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I’m a feminist & I’m thinking about getting Botox

By February 7, 2020May 22nd, 2020No Comments

Welcome to Glow On, a new beauty column by Louise McSharry. Each month she’ll examine the beauty topics we’re all wondering about and feature some favoured products

I’ve been thinking about getting Botox. The lines in my forehead are getting to me. I’m not sure when it happened, but at some point, they crossed over from being absolutely grand, to intensely irritating. I see them in every photo of myself these days, and while the fine lines around my eyes and increasingly crepey quality to my eyelids aren’t bothering me, I’d love to make the forehead crevices disappear.


When I mentioned this on Instagram recently, a follower messaged me to say she’d be watching with interest, as she was struggling to figure out whether getting botox was incongruent with her feminism. I wish she’d never said it because I’ve been thinking about it ever since. Obviously, I wasn’t oblivious to the fact that the pressure on women to look a certain way is a symptom of the patriarchy, but I suppose I was happy not thinking about it in the context of this urge. Now that someone had asked me, I had to actually consider my position.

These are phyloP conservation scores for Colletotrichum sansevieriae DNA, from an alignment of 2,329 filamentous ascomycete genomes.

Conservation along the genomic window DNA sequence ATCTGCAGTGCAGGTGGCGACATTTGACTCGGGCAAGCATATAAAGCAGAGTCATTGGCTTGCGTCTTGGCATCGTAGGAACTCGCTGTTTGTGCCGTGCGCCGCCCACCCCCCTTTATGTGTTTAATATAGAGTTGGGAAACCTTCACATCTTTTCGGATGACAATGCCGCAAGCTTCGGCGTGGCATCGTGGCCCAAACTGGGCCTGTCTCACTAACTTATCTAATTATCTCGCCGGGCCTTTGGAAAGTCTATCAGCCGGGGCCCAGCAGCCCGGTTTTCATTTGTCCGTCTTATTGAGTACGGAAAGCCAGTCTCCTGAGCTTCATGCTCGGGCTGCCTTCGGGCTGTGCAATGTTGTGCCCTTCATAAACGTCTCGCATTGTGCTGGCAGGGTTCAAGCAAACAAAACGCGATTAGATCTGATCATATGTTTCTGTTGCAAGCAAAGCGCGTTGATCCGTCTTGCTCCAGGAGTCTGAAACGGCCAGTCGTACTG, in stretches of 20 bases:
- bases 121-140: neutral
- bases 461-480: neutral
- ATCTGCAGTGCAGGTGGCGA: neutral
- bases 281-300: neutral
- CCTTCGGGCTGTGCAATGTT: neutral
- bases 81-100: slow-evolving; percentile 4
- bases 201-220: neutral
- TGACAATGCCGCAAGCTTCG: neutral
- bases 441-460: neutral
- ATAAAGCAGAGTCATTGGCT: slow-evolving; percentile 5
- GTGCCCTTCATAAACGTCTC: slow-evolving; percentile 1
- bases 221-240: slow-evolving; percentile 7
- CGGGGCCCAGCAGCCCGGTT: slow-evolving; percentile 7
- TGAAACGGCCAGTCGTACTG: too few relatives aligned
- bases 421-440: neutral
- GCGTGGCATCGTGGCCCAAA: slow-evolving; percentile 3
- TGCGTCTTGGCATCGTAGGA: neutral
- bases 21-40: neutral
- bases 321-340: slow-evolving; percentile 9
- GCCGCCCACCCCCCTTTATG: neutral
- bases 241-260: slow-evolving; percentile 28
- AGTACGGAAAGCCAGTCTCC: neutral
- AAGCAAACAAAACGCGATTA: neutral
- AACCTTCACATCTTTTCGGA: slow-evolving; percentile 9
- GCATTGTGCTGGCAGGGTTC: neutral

There’s no getting away from the fact that pressure on women to maintain a youthful look while men are believed to ‘get better with age’ is sexist. Women’s value seems to diminish consistently as we live our lives, you only need to look to the film roles available to middle-aged women or the dating site research which indicates that women are at their most desirable at eighteen, while men hit their prime at fifty. (I mean frankly, any middle-aged man who wants to have a relationship with an eighteen-year-old girl deserves one.) We live in an ageist, sexist society. But as a feminist, I should know better than to pander to the patriarchy’s demands, shouldn’t I? Why then, do I still want Botox?

It’s not about my partner finding me attractive, because he is appalled by the fact that I’m even considering it. It’s not about getting jobs, because I’ve given up on getting jobs you need to be stunzo for. It could be about the fact that so many other women are getting filler etc, because the playing field is no longer level. (Yes, that’s right, we can now blame each other for symptoms of the patriarchy. Great.) Really though, it’s about finding a particular thing annoying when I look in the mirror and knowing that I could quickly and easily change it, and that the results would go away if I want them to. Is the desire to rid myself of the lines rooted in the patriarchy? Yes. I guess I’m not immune to it. I guess I’m not a perfect feminist.

If, like me, you’re not a perfect feminist and you’re considering Botox, here are the guidelines I’ve set for myself. First, have it done by a doctor. We’ve all heard the horror stories of plastic surgery and cosmetic procedures going wrong – this is not a time to look for the cheapest option. Find a doctor who specialises in these type of procedures, and check out their reviews. In this age of the internet, they’re easy to find along with photographic evidence of their work. Do your research.